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Gregor and the marks of.., p.12
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       Gregor and the Marks of Secret, p.12

         Part #4 of Underland Chronicles series by Suzanne Collins
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  "But what about the good rats, Luxa?" asked Hazard. "Like Lapblood. She saved Boots's life in the jungle. Or Ripred. My father said he was a good rat and he is Vikus's friend," said Hazard.

  "Yeah, what about them, Your Highness?" said Gregor. This was exactly one of the things that had been worrying him the night before.

  "You must be very careful with rats, Hazard," said Luxa. "It would take many years and many acts of loyalty for me to consider a rat my friend. They teach their pups to despise us."

  "You do the same thing," said Gregor. "Or are we supposed to feel sorry for the Big, Bad Rat?"

  "You really have no idea how much they hate you, do you, Overlander?" said Luxa.

  That gave him pause. "I know most of them do," Gregor admitted. "But there are a few I would call my friends."

  "I wonder, would they call you their friend?" said Luxa.

  Gregor let the question hang there. If you came down to it, it was hard to imagine Ripred or Lapblood actually calling him their friend. The only rat who might do that was Twitchtip, but she had been driven into the Dead Land by her own kind because of her extraordinary ability to smell and then she'd hooked up with humans on a mission to kill the Bane. She was not really a representative rat.

  Hazard began to yawn and they stayed quiet while he went to sleep. It was not until the boy began to snore gently that Luxa spoke.

  "You are very angry at me about declaring war," she said.

  "I think it was the wrong thing to do," said Gregor.

  "It has to happen, Gregor. Everyone knows it. The humans and gnawers cannot live in peace. One of us has to leave," said Luxa.

  "Ripred said there was peace sometimes, in the past," said Gregor.

  "But only for short periods. It never lasts," said Luxa. "We may as well get it over with. Have the war that will answer the question of who stays and who goes."

  "Goes where, Luxa? If the humans lose, are you coming back up to the surface of the earth?" asked Gregor.

  "I do not know. More likely, we would be forced into the Uncharted Lands, those beyond the edges of our maps. Perhaps, after some trial, another home could be found," said Luxa sadly.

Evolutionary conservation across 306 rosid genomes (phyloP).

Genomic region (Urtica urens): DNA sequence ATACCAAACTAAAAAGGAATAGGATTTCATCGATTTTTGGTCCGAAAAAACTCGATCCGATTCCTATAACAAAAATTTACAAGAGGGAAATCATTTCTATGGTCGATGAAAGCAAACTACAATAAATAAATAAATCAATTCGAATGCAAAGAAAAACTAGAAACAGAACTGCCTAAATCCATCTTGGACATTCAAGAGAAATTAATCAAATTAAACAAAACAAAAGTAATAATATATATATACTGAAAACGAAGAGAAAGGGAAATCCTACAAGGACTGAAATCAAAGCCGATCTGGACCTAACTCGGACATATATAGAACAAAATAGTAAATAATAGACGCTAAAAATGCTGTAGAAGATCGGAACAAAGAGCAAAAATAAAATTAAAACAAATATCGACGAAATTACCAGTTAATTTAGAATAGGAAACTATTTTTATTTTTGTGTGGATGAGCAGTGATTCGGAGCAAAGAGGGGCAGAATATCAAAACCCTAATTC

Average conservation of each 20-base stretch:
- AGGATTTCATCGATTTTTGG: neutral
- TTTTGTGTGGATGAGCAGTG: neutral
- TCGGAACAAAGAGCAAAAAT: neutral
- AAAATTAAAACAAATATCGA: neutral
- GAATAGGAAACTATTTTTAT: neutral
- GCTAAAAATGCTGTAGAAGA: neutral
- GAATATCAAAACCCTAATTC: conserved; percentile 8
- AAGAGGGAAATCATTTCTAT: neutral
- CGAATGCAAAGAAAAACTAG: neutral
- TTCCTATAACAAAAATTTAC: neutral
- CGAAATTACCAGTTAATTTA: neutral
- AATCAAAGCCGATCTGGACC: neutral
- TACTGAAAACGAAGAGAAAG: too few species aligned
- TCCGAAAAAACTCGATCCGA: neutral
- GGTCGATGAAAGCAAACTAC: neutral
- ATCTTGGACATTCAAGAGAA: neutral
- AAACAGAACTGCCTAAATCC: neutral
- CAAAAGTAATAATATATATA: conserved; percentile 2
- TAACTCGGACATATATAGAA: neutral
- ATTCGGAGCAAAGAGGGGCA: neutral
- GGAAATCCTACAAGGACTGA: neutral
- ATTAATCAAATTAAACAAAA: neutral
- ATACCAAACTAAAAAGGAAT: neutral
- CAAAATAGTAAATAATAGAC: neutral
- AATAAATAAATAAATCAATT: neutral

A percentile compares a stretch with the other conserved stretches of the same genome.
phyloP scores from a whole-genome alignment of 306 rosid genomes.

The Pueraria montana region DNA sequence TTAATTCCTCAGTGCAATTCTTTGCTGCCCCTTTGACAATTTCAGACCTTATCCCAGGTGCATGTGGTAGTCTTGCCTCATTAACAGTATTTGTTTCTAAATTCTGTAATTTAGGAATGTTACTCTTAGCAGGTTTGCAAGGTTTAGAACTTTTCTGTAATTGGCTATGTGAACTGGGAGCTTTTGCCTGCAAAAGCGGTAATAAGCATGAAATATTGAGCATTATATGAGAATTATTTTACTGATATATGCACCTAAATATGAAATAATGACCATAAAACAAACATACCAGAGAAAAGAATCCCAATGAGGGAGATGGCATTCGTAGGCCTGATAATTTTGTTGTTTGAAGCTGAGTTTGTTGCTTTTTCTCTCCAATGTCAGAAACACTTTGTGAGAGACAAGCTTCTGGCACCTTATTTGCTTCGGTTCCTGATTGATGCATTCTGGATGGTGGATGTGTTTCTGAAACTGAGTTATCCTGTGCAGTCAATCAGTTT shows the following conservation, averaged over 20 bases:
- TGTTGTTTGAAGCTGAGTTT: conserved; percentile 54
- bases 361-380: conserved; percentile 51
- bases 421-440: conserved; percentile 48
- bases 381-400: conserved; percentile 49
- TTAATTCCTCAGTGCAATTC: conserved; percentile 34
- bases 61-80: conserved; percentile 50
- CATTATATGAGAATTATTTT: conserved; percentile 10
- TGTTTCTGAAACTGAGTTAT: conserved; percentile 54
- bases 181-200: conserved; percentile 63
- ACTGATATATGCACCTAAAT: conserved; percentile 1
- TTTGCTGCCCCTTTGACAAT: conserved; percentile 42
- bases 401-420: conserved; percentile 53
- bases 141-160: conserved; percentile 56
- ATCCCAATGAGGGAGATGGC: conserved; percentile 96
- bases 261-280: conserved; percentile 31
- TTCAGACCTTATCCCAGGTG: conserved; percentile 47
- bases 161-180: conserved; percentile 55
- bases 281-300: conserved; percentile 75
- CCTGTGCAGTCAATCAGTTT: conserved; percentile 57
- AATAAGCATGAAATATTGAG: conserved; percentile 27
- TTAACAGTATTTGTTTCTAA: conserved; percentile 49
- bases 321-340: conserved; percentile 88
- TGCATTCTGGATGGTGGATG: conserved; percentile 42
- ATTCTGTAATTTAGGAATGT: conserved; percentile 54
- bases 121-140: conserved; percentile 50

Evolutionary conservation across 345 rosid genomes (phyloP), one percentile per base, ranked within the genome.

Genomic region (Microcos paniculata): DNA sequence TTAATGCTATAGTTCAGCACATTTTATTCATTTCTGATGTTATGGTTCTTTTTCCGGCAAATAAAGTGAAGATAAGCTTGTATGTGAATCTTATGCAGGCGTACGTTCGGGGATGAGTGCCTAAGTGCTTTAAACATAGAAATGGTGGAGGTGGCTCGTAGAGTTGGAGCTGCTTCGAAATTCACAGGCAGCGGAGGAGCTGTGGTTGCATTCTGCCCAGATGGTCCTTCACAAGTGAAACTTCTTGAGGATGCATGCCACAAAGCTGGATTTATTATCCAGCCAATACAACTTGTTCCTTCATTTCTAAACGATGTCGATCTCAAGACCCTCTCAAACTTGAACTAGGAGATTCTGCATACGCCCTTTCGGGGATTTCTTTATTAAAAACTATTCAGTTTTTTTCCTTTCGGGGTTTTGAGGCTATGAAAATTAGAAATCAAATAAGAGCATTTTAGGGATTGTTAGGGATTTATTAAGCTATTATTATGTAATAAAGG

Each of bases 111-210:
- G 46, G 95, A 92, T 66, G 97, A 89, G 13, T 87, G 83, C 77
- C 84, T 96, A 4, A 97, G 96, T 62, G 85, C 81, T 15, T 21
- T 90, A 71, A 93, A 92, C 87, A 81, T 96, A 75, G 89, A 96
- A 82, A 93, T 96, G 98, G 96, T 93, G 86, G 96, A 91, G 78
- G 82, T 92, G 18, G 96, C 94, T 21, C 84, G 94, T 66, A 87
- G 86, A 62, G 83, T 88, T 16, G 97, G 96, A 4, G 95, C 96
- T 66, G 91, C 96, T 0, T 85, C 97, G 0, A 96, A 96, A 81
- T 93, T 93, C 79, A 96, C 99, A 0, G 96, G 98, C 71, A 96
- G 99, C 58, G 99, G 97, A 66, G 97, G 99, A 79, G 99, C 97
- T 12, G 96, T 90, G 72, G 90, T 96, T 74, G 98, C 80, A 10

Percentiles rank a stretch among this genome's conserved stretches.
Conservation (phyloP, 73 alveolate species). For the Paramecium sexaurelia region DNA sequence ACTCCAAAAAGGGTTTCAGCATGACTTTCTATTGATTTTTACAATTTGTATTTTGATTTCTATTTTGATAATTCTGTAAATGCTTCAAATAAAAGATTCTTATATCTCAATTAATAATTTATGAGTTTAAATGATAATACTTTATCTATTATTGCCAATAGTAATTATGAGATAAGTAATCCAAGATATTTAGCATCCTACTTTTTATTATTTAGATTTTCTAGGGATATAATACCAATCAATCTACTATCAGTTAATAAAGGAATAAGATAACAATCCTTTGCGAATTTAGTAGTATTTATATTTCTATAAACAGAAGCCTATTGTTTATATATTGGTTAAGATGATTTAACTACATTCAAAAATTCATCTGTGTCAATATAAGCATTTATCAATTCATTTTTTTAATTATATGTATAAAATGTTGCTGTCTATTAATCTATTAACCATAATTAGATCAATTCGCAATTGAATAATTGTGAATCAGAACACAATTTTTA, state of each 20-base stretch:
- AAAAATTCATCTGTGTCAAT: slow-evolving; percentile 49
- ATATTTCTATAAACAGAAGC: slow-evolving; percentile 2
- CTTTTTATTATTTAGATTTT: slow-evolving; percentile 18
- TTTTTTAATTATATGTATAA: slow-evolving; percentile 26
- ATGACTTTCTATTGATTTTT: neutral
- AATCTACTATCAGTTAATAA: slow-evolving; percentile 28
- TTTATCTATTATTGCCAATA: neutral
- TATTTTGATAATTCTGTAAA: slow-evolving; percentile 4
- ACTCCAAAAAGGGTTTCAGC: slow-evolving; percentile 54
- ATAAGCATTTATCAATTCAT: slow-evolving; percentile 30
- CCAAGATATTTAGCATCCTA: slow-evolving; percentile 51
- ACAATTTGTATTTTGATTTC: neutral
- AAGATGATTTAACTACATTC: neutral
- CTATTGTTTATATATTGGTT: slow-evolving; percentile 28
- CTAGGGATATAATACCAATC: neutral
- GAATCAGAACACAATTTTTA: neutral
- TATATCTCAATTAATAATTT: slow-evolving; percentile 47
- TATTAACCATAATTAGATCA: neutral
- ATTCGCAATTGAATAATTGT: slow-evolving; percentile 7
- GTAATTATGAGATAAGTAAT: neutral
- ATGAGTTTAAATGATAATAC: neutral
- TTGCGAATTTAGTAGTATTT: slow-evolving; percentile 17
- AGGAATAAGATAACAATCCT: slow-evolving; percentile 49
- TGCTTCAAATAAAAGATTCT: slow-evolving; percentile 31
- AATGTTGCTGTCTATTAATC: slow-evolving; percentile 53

"And if the rats lose, the ones who survive have to go into the Uncharted Lands?" said Gregor.

  "I might keep Ripred around. As a pet," said Luxa.

  Gregor had to smile. "A pet, huh?"

  "Of course. I'd put bows on his tail and feed him shrimp in cream sauce and let him sleep by my pillow," said Luxa.

  "He'd love that," said Gregor. He was laughing now. Something about the image of Ripred with bows on his tail.

  "I had a pet lamb once and it was quite agreeable," said Luxa.

  "Maybe you can teach him tricks," said Gregor.

  "Maybe," giggled Luxa. "How to fetch and come when I whistle. My lamb could even jump through a hoop."

  "It may take some time, but I'll bet he could learn that," said Gregor.

  "Oh, yes, Ripred is very keen," said Luxa. She leaned against Gregor's backpack. He could feel her shaking as she laughed. After a while, she relaxed, but she didn't move away. She rested her head on the top of his shoulder, and he could feel her hair against his ear. It was nice. He sat very still, not wanting her to move away. Not wanting to think about wars. Or going home. Just wanting to sit close to her, in peace and quiet.

  They flew a long while like that. The air grew warmer and a bad smell reached his nose. Like rotten eggs ... that must be sulfur ... and smoke. "We must be near the top of Hades Hall," Gregor thought. "Howard said the air would get foul as we came to the Firelands."

  Aurora banked for a curve in the tunnel and at that moment the fireflies blacked out. Gregor could still see some, though. For a moment he was confused and thought they might be in the jungle. As his eyes adjusted to the dim reddish light, he realized they had left Hades Hall and entered a whole new world. It was like flying over some far-off planet. It was impossible to tell how long the cavern was, but it was only about twenty feet high. The ground was desolate, pitted with craters, covered with an ashy dust that swirled up in small clouds and then settled down again. It did not seem that anything could survive here.